Want to work in social media? Make sure your Instagram profile is on point.

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A few months ago, I was inspired after reading a story in the New York Times about how a college senior named Liz took an Instagram profile (@newyorkcity) and turned it into a multi-million dollar social media business. That was a couple years ago when not everyone had an Instagram profile and Liz was able to snag @newyorkcity. She took beautiful and artsy pics of NYC and set the stage for newbie Instagrammers everywhere.

Today,  there are over 150 million active monthly users on the mobile app making it the fastest growing social network of 2013. An Instagram profile can tell thousands of words about a person and it’s now something we require potential candidates to provide before we consider hiring them. Why? Because if your Instagram profile isn’t up to par, you probably aren’t equipped to thrive in a social media position.

The best qualities of an  Instagram profile:

1. Clear pictures. Repeat, CLEAR pictures. Posting a blurry Instagram or a poor quality photo doesn’t really set you up for “like” success.

Beyonce and Kelly Instagram

Beyonce, however, can do whatever she wants

2. Well-taken, tasteful pictures. I will almost always click like on a beautiful picture, sometimes even before looking at who posted it, if it grabs my attention right away. It helps me to take 10+ pictures of the same scene so I can choose which looks best. This is also the reason I have increased storage on my iPhone twice in the past year.


3. Tasteful filters and frames. You’ll often find me going through the filter row three times or more because I take the time to really assess which filter is the best and will encourage the most double taps. One of my major pet peeves is when people use a different frame for every picture. I enjoy a good Nashville frame every once in a while, but when a user goes nuts using tons of different frames, their profile looks cluttered and anxious and I want to look away.

And some of the worst qualities of an  Instagram profile:

1. Party pictures. No one wants to see you and your friends completely hammered. Pictures of you and your friends having a good time is perfectly acceptable, but I suggest you leave the shot pictures and the glazed over eyes for the group text the next morning.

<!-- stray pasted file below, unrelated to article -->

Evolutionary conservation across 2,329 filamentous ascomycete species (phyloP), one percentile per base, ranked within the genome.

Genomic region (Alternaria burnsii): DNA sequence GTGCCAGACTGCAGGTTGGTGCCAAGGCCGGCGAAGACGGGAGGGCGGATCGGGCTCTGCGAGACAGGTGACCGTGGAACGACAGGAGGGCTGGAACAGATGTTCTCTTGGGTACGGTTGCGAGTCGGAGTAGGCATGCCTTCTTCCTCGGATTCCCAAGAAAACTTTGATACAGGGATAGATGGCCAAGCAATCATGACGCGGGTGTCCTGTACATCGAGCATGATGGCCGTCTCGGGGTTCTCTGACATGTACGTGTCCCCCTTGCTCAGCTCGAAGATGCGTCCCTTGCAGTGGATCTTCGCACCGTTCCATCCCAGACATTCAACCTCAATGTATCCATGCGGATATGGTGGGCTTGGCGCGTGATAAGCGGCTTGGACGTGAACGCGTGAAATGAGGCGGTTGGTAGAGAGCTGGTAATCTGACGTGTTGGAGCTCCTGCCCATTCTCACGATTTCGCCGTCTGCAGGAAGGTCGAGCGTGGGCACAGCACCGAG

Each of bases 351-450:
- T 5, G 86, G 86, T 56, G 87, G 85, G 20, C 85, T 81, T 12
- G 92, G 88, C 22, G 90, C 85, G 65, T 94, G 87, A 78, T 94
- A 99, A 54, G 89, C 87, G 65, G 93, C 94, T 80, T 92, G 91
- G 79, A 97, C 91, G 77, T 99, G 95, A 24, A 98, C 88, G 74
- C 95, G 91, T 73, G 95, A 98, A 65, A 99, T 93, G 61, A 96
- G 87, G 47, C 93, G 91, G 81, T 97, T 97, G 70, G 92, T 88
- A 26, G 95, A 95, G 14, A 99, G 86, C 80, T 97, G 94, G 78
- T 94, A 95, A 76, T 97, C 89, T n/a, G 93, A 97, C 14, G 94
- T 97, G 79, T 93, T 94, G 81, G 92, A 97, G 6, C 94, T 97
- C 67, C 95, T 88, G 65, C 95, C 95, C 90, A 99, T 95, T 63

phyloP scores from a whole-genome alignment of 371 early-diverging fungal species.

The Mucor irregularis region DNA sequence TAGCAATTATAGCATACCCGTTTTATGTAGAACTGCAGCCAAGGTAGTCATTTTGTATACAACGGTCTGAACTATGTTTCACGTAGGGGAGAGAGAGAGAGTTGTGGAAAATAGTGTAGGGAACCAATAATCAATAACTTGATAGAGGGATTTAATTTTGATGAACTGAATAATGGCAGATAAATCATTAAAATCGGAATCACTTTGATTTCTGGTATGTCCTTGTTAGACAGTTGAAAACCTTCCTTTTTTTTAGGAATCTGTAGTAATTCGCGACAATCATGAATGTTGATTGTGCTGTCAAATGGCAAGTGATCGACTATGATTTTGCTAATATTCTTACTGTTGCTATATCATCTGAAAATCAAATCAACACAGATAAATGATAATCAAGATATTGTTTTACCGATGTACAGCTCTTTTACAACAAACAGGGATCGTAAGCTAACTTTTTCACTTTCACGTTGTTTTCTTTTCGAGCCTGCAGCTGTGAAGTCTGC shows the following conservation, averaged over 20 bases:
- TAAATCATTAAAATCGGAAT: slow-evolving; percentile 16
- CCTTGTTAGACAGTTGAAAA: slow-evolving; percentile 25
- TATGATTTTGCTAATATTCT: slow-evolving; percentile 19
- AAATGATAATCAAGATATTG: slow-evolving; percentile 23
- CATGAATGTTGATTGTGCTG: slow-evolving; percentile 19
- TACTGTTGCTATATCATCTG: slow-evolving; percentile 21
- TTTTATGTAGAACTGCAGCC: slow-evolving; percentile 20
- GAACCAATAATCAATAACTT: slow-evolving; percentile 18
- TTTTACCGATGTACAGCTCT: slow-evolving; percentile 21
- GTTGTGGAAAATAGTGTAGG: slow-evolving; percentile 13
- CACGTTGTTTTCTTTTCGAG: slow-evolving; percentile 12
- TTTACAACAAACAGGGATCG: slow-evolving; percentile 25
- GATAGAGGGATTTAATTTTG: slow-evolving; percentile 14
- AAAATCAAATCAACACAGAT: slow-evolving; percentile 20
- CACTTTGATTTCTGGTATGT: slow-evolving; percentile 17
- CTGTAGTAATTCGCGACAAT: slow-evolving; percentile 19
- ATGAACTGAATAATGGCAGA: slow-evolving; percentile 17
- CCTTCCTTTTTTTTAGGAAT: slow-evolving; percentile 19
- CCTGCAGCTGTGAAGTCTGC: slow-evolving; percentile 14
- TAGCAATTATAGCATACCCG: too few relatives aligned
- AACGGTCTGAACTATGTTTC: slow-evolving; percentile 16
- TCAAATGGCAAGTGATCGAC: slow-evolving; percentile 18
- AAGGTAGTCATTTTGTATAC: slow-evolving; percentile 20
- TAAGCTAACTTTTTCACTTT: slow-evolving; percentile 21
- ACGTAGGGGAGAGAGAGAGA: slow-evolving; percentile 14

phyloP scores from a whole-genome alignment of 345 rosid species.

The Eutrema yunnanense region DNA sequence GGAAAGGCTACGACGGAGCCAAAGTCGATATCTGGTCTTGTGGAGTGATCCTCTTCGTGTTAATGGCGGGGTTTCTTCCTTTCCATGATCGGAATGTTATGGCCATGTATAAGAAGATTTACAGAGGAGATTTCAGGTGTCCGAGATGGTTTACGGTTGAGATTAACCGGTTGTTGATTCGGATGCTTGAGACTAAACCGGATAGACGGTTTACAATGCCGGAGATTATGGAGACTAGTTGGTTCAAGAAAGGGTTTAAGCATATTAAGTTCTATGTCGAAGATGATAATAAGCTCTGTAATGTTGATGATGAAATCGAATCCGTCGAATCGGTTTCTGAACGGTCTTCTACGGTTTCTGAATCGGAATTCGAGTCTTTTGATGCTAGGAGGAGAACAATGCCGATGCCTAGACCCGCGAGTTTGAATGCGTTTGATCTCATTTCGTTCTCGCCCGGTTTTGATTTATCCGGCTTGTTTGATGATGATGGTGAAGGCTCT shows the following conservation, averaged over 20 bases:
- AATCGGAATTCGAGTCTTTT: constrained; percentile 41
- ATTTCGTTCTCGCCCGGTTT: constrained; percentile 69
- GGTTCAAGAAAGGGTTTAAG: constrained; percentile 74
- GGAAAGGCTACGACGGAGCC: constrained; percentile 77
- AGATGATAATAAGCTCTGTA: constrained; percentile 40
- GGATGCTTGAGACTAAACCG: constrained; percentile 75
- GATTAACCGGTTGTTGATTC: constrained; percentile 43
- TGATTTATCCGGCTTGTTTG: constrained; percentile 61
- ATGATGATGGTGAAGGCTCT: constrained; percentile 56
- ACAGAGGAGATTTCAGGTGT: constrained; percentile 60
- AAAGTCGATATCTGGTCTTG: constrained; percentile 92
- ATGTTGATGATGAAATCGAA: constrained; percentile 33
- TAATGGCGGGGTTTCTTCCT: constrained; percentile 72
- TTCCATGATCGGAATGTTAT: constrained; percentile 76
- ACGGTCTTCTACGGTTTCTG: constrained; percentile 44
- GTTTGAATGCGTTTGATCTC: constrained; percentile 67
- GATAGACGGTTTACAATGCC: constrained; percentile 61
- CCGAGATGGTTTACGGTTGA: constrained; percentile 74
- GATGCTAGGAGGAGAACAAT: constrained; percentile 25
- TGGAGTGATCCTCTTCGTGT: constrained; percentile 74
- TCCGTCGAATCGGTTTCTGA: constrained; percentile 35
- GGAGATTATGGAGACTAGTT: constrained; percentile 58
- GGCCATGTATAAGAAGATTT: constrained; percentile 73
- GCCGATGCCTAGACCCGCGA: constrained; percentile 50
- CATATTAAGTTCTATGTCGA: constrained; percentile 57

Drunk Instagram

And, they’re in high school….

2. Using #Instagood #Instamood #IGers and a million other hashtags in your post. I may spark a debate on this one but why, oh why, oh WHY do people use these on every picture they take? Yes, we know you’re #Instagood, you’re on Instagram! Choosing a hashtag relevant to the actual photo is much easier on the eyes.

Instagram Shoes

Progressive’s Social Media Strategy Needs Work

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Last week, I was trolling through my Facebook feed and noticed this post from Progressive.

Progressive Facebook post

I clicked on the link, watched the video and wondered, what has gotten into their social media team’s heads? Was this for real?

They were using their social power to promote a crappy product to their Facebook audience of 173,000+. Why? I have no idea. I sent them a private message to try and figure it out, to which I never got a response. From the comments, people were about half and half on liking this post. Personally, I don’t think brands as big as Progressive should be posting this nonsense to their followers.

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After seeing this out of place post, I noticed they promote a lot of random brands on their Facebook page, most of which have nothing to do with insurance. Progressive, if you need help with social strategy, I’m here for you.

Creeping on Insufferable Status Updates

By | Gossip Genie Blog, Social Media, What Not to Post | One Comment

Have you ever found yourself so far into the depths of Facebook that you felt disgusted with yourself? You know you have. It’s that rainy day when you’re bored at home and all of a sudden you realize that you are looking at your ex’s sister’s friend’s college welcome week album from 2005. Or you are analyzing your coworker’s wife’s pre and post pregnancy body by comparing 16 months of mobile uploads on her timeline. We are all voyeurs (non-sexual) and that is exactly the reason we willingly made the decision to join Facebook. My question is, why are we ashamed to admit to our curiosity? If every picture we viewed on Facebook was automatically liked, our behavior would drastically change.  Which can accidentally happen on Instagram, you’re in the depths of creeping on Instagram photos and you have accidentally “liked” a photo because you double tapped to zoom in on a photo. Sheer panic washed over you and your heart skipped a beat. Luckily, you can unlike the photo and unless, that person has Instagram notifications, your stalkee will never know you were creeping. However, most of us have those notifications and it appears much worse when the notification does not match the “News” stream on Instagram.